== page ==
Video: How the Kings County Democratic County Committee Works
Multiple Points of Contention
The tensions between the machine politicians and the progressives came to a head this past December.
On Dec. 3, frustrated by the rules, 12 committee members sued KCDCC accusing the party of violating their election rights by unlawfully modifying party rules which would allow the executive committee to fill vacancies without a vote by the full county committee. With litigation pending, tensions in KCDCC were high leading up to the annual committee meeting two weeks away.
On Dec. 16, at the KCDCC committee meeting, a voting discrepancy was found after the first vote. Hours later it was determined that one member had more proxy votes than they should have. A new set of rules were passed, including one that would limit the number of proxy votes any member can have. After 13 hours, a follow-up meeting to elect party members was scheduled and the meeting was adjourned.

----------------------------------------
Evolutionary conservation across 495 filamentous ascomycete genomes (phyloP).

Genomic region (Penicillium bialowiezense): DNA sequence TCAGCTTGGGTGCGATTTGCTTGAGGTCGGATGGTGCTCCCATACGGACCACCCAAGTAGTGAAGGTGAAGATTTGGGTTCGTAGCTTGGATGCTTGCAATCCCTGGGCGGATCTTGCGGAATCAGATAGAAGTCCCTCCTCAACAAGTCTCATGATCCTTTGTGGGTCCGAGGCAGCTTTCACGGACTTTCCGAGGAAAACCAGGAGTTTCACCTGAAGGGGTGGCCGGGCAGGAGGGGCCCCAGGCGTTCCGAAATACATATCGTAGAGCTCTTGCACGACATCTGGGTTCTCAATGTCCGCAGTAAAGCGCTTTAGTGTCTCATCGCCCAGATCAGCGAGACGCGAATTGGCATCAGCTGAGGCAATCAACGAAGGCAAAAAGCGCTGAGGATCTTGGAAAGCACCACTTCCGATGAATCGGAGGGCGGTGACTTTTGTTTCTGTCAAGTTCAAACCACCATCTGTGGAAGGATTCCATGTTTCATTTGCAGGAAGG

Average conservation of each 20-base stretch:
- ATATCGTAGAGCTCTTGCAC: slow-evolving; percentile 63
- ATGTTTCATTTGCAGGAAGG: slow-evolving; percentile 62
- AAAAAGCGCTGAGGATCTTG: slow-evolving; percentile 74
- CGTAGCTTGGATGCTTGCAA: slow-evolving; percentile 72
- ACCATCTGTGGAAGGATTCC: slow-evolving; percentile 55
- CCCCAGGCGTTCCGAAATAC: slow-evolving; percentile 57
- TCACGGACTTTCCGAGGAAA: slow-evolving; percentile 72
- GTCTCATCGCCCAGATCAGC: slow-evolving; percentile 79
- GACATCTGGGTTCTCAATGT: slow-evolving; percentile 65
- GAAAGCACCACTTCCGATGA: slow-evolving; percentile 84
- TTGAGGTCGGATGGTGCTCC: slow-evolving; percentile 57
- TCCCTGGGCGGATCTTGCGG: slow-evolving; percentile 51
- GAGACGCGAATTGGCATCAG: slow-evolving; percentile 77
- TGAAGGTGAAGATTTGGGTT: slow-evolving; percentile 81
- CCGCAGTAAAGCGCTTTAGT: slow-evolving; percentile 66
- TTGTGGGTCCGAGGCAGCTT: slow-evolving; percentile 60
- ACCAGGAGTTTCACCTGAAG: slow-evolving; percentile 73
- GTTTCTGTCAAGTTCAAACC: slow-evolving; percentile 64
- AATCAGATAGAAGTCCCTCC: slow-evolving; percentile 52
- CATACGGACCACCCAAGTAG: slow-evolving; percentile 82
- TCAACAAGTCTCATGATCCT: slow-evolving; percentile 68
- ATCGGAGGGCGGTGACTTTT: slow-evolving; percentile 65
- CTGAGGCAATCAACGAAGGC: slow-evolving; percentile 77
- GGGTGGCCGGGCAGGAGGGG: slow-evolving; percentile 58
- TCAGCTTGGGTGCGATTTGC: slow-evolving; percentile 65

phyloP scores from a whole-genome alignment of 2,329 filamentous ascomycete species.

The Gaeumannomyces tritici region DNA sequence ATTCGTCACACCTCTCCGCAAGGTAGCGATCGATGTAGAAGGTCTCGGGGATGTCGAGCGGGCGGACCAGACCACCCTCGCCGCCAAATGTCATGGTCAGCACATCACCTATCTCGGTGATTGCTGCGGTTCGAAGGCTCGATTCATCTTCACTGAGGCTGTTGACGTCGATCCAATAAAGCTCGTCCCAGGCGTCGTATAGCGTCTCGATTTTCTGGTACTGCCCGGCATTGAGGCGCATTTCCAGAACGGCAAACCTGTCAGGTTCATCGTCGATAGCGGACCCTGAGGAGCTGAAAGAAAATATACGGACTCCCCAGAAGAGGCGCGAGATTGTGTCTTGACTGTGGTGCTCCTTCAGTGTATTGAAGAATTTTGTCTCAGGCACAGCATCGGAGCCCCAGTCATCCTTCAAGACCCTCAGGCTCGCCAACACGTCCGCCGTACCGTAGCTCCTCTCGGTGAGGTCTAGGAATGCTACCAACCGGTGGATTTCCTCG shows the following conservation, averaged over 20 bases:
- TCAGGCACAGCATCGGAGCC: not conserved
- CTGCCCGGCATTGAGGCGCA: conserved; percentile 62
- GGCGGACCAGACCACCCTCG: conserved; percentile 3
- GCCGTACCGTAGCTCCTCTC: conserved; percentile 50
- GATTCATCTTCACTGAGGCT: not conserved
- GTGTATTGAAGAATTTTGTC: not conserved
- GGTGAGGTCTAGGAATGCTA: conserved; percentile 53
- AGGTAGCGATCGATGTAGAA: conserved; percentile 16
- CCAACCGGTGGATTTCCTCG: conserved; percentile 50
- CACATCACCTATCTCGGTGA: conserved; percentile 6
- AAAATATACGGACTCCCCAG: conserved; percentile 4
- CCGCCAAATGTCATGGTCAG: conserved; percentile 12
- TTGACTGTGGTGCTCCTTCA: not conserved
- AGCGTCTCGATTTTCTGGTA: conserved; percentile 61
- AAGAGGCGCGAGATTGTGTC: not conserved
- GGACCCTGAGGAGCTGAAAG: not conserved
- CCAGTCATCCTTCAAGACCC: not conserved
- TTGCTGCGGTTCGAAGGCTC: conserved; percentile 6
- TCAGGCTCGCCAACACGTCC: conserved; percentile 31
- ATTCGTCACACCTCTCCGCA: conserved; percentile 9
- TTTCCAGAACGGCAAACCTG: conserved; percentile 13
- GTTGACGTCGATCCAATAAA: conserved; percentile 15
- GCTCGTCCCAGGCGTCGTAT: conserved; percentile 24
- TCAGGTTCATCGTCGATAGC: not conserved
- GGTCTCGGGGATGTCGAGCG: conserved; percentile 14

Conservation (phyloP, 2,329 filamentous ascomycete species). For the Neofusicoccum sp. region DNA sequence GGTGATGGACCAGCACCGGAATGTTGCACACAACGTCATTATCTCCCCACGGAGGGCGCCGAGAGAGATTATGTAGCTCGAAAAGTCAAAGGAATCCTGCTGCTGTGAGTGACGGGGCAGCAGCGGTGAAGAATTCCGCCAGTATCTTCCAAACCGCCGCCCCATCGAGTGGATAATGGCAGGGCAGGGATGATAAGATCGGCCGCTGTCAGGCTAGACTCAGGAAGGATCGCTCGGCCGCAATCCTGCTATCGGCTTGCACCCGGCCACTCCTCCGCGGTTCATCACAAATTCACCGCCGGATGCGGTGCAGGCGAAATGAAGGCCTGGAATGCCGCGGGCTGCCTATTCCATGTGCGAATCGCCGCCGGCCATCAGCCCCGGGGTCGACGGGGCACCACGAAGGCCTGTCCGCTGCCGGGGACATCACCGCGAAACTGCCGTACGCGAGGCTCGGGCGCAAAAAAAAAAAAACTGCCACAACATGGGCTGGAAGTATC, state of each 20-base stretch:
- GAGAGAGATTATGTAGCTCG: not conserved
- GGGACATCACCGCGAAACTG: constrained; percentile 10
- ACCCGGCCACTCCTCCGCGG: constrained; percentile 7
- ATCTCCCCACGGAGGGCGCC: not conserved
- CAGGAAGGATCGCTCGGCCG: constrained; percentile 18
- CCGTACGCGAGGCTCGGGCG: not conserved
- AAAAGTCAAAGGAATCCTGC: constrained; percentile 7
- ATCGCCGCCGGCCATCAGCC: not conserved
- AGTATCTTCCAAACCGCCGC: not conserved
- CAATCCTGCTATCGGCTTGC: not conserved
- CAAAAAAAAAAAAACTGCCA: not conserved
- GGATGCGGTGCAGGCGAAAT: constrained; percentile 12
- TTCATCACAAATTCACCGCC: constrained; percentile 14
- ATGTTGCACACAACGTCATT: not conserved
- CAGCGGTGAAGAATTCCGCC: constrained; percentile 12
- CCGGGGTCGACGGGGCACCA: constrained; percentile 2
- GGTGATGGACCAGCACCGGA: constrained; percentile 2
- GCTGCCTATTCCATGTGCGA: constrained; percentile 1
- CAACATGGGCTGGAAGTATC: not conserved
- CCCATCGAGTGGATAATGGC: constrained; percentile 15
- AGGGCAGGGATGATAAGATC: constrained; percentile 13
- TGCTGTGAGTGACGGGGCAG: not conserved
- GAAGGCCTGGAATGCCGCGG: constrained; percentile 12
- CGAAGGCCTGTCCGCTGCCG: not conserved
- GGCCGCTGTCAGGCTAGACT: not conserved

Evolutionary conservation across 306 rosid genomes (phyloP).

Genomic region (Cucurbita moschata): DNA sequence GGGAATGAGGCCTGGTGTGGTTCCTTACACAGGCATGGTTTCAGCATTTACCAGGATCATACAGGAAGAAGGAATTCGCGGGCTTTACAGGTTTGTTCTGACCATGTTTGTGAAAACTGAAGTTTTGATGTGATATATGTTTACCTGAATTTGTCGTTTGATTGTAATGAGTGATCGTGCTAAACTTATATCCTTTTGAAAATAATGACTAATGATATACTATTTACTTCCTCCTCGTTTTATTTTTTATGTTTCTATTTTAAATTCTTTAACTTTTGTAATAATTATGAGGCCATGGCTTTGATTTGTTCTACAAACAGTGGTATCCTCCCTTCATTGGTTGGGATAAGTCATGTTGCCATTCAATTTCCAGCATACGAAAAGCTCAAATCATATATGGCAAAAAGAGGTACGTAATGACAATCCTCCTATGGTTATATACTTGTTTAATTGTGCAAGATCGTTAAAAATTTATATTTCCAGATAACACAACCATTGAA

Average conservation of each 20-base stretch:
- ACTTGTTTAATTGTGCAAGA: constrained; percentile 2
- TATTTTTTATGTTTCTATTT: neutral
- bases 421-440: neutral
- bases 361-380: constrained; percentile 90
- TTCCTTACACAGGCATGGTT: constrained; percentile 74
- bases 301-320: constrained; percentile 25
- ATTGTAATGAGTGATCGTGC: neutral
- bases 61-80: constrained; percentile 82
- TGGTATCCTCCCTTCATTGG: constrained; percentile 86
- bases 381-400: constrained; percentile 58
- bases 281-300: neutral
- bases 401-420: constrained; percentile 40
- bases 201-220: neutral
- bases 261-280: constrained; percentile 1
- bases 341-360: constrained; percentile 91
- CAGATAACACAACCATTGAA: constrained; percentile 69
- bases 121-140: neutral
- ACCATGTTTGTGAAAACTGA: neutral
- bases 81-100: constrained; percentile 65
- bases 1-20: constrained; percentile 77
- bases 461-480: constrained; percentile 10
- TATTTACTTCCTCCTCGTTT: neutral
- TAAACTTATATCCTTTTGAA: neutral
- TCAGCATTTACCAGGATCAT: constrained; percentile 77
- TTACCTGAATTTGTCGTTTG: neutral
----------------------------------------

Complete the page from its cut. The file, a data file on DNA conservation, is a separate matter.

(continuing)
At the follow-up meeting on Dec. 21, a machine party-hired parliamentarian overturned the new party rules passed at the previous meeting, resulting in over one hundred members “walking out” of the virtual meeting in protest.
Out in the Open
With litigation pending and the explosive annual meetings over, the machine still dominates the KCDCC but it is now in the spotlight.
Now that the operations of KCDCC are out in the open, members of the progressive clubs hope the party will become more transparent and inclusive. That change must come from the party itself and not from independent clubs, according to Jared Arader, president of LID. “Because when an independent club is doing it, they’re automatically deemed as outsiders,” he said.
“I think the most remarkable change that the reform movement has been able to make is that more people have their eyes on the County party,” said Arader. “Now the county party doesn’t get to exist under the radar.”